Amongst the books for my summer reading, I bought volume one of Mary Oliver's New and Selected Poems. I turned to it for the first time today, and it opened about mid-book, to a poem entitled "Stanley Kunitz." Unfamiliar with Kunitz, I found a short biography on this poet, who died this year at age 100. Oliver's poem, of course, would be a metaphor for his creation of poetry, but also, of course, applies to any creative effort -- what it takes to be a friend, a spouse, a parent; to create a meal, a hand-carved table, a cross-stitch sampler -- a life. But I'll let Oliver say it in her so-much-better-than-I-ever-could way.
I used to imagine him
coming from the house, like Merlin
strolling with important gestures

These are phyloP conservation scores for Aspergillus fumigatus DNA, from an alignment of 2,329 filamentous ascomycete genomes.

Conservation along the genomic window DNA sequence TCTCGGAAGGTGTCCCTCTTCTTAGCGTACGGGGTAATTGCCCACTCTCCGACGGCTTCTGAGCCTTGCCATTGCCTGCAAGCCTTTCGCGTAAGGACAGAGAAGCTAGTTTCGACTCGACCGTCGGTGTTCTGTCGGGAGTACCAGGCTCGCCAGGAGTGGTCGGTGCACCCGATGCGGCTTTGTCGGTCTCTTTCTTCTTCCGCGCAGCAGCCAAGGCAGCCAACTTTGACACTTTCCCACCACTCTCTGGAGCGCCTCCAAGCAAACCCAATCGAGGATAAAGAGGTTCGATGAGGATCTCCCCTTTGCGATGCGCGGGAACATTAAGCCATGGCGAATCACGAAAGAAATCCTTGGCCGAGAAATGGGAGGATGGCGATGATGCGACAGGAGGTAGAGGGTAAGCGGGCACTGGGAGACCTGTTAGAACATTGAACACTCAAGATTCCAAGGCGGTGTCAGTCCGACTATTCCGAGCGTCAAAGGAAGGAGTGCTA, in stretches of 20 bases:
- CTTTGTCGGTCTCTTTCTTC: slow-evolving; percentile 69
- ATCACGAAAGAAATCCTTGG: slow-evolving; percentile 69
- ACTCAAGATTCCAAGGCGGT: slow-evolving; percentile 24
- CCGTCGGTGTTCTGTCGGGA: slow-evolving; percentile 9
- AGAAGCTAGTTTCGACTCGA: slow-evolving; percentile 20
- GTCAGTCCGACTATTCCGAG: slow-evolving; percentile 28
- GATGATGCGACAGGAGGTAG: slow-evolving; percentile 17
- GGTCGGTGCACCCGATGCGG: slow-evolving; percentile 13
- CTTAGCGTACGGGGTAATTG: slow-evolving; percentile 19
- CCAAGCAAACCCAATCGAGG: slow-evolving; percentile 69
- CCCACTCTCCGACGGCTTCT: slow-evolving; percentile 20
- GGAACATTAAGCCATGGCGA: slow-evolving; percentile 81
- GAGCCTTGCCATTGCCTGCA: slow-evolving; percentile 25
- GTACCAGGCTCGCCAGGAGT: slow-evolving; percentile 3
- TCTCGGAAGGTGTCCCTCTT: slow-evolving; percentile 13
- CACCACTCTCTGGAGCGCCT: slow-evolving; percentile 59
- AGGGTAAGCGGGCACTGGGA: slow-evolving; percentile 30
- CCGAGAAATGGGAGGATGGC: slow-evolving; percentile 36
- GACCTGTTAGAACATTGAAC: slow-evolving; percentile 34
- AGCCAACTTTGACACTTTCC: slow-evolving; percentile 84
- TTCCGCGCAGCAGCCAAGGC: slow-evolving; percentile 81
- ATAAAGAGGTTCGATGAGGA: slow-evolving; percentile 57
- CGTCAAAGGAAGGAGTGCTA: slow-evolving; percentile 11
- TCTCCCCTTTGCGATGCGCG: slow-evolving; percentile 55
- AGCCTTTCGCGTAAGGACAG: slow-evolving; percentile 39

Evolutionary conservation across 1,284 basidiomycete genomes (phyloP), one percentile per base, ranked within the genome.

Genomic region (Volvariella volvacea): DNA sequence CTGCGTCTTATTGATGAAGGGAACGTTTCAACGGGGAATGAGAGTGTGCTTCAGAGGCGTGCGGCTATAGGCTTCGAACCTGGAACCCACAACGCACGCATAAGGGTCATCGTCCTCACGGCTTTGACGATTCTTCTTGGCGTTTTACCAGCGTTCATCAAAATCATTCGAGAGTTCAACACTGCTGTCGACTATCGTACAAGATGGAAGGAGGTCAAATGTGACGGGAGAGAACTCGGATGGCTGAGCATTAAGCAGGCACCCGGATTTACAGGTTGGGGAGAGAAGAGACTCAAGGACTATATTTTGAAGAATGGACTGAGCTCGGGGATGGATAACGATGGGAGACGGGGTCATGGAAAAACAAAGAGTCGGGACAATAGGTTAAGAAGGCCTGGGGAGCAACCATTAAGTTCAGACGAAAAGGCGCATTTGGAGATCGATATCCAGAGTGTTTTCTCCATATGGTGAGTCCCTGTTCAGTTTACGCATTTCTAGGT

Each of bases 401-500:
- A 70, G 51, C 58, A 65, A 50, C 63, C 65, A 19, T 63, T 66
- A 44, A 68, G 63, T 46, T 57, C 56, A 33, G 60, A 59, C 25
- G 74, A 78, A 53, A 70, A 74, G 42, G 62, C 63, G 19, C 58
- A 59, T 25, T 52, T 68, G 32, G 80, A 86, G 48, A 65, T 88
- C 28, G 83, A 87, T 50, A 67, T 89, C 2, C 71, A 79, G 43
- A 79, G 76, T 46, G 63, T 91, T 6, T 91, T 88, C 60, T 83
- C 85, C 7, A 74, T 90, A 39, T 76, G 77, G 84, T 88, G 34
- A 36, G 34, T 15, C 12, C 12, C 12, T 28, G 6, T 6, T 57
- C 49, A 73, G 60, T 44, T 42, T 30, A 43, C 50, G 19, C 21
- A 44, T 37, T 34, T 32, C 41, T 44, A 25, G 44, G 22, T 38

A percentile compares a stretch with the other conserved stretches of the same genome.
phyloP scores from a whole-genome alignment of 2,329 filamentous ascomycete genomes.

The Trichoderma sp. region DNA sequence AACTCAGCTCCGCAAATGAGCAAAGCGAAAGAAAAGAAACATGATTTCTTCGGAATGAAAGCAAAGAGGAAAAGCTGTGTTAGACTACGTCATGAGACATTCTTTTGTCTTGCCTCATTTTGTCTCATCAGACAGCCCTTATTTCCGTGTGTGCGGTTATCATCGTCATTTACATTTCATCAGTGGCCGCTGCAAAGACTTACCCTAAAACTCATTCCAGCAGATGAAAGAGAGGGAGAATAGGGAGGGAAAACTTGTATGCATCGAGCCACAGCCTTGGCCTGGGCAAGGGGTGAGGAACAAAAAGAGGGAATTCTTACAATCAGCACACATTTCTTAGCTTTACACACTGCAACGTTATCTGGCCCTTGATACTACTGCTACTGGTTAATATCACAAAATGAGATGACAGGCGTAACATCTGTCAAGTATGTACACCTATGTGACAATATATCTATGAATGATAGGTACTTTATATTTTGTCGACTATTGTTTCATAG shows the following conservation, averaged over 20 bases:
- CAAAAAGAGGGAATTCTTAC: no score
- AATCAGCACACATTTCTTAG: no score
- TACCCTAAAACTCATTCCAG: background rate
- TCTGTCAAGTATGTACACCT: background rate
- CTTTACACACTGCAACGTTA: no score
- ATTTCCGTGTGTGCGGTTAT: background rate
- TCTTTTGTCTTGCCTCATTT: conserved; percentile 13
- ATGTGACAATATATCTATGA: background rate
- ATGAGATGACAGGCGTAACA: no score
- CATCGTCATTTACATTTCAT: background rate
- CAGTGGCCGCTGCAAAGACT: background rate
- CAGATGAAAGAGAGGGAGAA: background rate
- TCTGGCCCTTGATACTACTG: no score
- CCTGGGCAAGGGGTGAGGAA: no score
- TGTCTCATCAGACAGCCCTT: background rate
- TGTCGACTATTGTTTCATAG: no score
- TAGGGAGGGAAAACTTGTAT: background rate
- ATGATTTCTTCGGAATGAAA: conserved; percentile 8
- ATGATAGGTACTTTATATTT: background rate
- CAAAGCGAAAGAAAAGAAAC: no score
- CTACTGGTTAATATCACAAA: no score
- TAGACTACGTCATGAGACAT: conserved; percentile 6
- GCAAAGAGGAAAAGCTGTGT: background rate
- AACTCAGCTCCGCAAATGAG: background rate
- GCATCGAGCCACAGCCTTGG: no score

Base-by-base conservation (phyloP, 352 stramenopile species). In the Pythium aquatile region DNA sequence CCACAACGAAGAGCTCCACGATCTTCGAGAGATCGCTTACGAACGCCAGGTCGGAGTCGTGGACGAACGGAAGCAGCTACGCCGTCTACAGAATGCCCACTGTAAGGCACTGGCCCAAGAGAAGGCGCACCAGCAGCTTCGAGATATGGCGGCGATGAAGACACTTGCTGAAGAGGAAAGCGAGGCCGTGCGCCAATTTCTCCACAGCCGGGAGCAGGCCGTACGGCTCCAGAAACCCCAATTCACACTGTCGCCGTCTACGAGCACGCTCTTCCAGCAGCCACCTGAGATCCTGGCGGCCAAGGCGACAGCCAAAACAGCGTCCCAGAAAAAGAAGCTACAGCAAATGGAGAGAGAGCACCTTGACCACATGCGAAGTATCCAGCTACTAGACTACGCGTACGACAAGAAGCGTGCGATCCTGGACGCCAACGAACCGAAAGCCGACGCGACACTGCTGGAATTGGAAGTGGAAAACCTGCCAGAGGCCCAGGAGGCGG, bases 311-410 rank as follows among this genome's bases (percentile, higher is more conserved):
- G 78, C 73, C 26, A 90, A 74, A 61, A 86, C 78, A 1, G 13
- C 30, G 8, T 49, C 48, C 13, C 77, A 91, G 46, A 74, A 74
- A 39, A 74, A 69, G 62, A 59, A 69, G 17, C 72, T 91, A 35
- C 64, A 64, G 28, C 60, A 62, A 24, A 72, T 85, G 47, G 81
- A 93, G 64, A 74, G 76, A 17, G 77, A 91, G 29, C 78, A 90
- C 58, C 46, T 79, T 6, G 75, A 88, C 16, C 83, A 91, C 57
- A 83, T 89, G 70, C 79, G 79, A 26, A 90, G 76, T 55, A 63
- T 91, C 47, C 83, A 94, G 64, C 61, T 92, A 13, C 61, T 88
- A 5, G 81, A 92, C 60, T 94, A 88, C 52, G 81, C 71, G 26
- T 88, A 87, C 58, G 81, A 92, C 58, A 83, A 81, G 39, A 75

through the garden
where everything grows so thickly,
where birds sing, little snakes lie
on the boughs, thinking of nothing
but their own good lives,
where petals float upward,
their colors exploding,
and trees open their moist
pages of thunder --
it has happened every summer for years.
But now I know more
about the great wheel of growth,
and decay, and rebirth,
and know my vision for a falsehood.
Now I see him coming from the house --
I see him on his knees,
cutting away the diseased, the superfluous,
coaxing the new,
knowing that the hour of fulfillment
is buried in years of patience --
yet willing to labor like that
on the mortal wheel.
Oh, what good it does the heart
to know it isn't magic!
Like the human child I am
I rush to imitate --
I watch him as he bends
among the leaves and vines
to hook some weed or other;
even when I do not see him,
I think of him there
raking and trimming, stirring up
those sheets of fire
between the smothering weights of earth,
the wild and shapeless air.